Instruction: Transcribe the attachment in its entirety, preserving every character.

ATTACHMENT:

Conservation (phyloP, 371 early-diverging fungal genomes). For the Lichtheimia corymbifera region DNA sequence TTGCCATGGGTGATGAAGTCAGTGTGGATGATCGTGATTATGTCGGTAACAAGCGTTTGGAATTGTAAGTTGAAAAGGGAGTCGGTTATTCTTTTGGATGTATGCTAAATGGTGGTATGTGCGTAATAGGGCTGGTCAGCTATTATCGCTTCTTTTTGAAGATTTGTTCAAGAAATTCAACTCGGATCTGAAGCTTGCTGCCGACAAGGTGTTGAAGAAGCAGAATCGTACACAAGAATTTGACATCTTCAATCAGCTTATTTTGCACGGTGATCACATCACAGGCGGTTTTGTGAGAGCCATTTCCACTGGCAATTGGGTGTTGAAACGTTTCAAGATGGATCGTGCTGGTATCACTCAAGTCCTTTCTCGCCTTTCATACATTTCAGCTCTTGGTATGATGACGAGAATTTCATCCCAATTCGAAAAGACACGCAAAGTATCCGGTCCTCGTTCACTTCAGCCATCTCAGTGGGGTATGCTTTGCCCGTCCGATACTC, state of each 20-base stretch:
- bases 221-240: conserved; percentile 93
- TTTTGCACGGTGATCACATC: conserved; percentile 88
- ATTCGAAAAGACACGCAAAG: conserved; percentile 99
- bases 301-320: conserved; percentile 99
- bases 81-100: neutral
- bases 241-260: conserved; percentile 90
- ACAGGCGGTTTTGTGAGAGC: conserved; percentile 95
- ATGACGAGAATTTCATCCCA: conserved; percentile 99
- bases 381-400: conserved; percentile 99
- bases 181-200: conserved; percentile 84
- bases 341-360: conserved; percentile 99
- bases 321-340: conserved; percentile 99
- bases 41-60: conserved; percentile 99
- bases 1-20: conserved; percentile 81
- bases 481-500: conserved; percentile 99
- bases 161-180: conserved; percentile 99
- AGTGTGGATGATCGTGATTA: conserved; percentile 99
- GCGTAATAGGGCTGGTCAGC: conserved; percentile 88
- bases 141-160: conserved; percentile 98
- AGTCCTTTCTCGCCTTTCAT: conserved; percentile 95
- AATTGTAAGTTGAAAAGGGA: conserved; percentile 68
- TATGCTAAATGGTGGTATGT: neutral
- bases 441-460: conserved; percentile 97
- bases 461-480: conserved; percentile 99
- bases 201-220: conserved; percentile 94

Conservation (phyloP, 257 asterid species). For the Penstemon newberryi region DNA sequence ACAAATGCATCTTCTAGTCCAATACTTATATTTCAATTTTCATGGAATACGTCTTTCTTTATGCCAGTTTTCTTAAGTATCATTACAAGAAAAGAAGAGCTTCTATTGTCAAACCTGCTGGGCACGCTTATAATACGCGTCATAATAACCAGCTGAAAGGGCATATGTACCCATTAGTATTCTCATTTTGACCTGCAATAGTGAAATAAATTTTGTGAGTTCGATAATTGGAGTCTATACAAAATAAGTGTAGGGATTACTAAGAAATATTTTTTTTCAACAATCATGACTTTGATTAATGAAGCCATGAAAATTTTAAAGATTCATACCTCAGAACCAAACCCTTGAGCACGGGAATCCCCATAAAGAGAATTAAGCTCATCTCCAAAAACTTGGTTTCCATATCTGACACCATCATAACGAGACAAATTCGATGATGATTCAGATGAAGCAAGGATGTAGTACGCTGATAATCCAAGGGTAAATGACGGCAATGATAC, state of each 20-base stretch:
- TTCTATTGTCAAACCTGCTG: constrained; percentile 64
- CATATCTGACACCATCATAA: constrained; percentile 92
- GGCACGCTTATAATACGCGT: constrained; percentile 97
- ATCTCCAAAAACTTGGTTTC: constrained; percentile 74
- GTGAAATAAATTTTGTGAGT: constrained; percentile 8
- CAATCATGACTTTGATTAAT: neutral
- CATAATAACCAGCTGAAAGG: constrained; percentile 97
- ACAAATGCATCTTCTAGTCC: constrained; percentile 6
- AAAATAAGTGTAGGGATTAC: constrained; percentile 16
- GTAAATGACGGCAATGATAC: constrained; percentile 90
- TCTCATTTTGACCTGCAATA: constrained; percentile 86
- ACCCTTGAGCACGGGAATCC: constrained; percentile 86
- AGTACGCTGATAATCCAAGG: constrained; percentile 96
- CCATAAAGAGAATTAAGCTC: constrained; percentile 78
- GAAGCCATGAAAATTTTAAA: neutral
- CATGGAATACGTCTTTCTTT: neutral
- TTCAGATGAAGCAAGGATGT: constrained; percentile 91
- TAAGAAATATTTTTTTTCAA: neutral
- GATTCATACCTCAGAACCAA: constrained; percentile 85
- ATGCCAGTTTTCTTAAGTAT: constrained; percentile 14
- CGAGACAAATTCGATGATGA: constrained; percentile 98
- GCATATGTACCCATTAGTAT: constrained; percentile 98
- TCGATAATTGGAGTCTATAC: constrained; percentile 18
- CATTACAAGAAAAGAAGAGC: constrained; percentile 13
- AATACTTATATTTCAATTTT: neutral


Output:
Conservation (phyloP, 371 early-diverging fungal genomes). For the Lichtheimia corymbifera region DNA sequence TTGCCATGGGTGATGAAGTCAGTGTGGATGATCGTGATTATGTCGGTAACAAGCGTTTGGAATTGTAAGTTGAAAAGGGAGTCGGTTATTCTTTTGGATGTATGCTAAATGGTGGTATGTGCGTAATAGGGCTGGTCAGCTATTATCGCTTCTTTTTGAAGATTTGTTCAAGAAATTCAACTCGGATCTGAAGCTTGCTGCCGACAAGGTGTTGAAGAAGCAGAATCGTACACAAGAATTTGACATCTTCAATCAGCTTATTTTGCACGGTGATCACATCACAGGCGGTTTTGTGAGAGCCATTTCCACTGGCAATTGGGTGTTGAAACGTTTCAAGATGGATCGTGCTGGTATCACTCAAGTCCTTTCTCGCCTTTCATACATTTCAGCTCTTGGTATGATGACGAGAATTTCATCCCAATTCGAAAAGACACGCAAAGTATCCGGTCCTCGTTCACTTCAGCCATCTCAGTGGGGTATGCTTTGCCCGTCCGATACTC, state of each 20-base stretch:
- bases 221-240: conserved; percentile 93
- TTTTGCACGGTGATCACATC: conserved; percentile 88
- ATTCGAAAAGACACGCAAAG: conserved; percentile 99
- bases 301-320: conserved; percentile 99
- bases 81-100: neutral
- bases 241-260: conserved; percentile 90
- ACAGGCGGTTTTGTGAGAGC: conserved; percentile 95
- ATGACGAGAATTTCATCCCA: conserved; percentile 99
- bases 381-400: conserved; percentile 99
- bases 181-200: conserved; percentile 84
- bases 341-360: conserved; percentile 99
- bases 321-340: conserved; percentile 99
- bases 41-60: conserved; percentile 99
- bases 1-20: conserved; percentile 81
- bases 481-500: conserved; percentile 99
- bases 161-180: conserved; percentile 99
- AGTGTGGATGATCGTGATTA: conserved; percentile 99
- GCGTAATAGGGCTGGTCAGC: conserved; percentile 88
- bases 141-160: conserved; percentile 98
- AGTCCTTTCTCGCCTTTCAT: conserved; percentile 95
- AATTGTAAGTTGAAAAGGGA: conserved; percentile 68
- TATGCTAAATGGTGGTATGT: neutral
- bases 441-460: conserved; percentile 97
- bases 461-480: conserved; percentile 99
- bases 201-220: conserved; percentile 94

Conservation (phyloP, 257 asterid species). For the Penstemon newberryi region DNA sequence ACAAATGCATCTTCTAGTCCAATACTTATATTTCAATTTTCATGGAATACGTCTTTCTTTATGCCAGTTTTCTTAAGTATCATTACAAGAAAAGAAGAGCTTCTATTGTCAAACCTGCTGGGCACGCTTATAATACGCGTCATAATAACCAGCTGAAAGGGCATATGTACCCATTAGTATTCTCATTTTGACCTGCAATAGTGAAATAAATTTTGTGAGTTCGATAATTGGAGTCTATACAAAATAAGTGTAGGGATTACTAAGAAATATTTTTTTTCAACAATCATGACTTTGATTAATGAAGCCATGAAAATTTTAAAGATTCATACCTCAGAACCAAACCCTTGAGCACGGGAATCCCCATAAAGAGAATTAAGCTCATCTCCAAAAACTTGGTTTCCATATCTGACACCATCATAACGAGACAAATTCGATGATGATTCAGATGAAGCAAGGATGTAGTACGCTGATAATCCAAGGGTAAATGACGGCAATGATAC, state of each 20-base stretch:
- TTCTATTGTCAAACCTGCTG: constrained; percentile 64
- CATATCTGACACCATCATAA: constrained; percentile 92
- GGCACGCTTATAATACGCGT: constrained; percentile 97
- ATCTCCAAAAACTTGGTTTC: constrained; percentile 74
- GTGAAATAAATTTTGTGAGT: constrained; percentile 8
- CAATCATGACTTTGATTAAT: neutral
- CATAATAACCAGCTGAAAGG: constrained; percentile 97
- ACAAATGCATCTTCTAGTCC: constrained; percentile 6
- AAAATAAGTGTAGGGATTAC: constrained; percentile 16
- GTAAATGACGGCAATGATAC: constrained; percentile 90
- TCTCATTTTGACCTGCAATA: constrained; percentile 86
- ACCCTTGAGCACGGGAATCC: constrained; percentile 86
- AGTACGCTGATAATCCAAGG: constrained; percentile 96
- CCATAAAGAGAATTAAGCTC: constrained; percentile 78
- GAAGCCATGAAAATTTTAAA: neutral
- CATGGAATACGTCTTTCTTT: neutral
- TTCAGATGAAGCAAGGATGT: constrained; percentile 91
- TAAGAAATATTTTTTTTCAA: neutral
- GATTCATACCTCAGAACCAA: constrained; percentile 85
- ATGCCAGTTTTCTTAAGTAT: constrained; percentile 14
- CGAGACAAATTCGATGATGA: constrained; percentile 98
- GCATATGTACCCATTAGTAT: constrained; percentile 98
- TCGATAATTGGAGTCTATAC: constrained; percentile 18
- CATTACAAGAAAAGAAGAGC: constrained; percentile 13
- AATACTTATATTTCAATTTT: neutral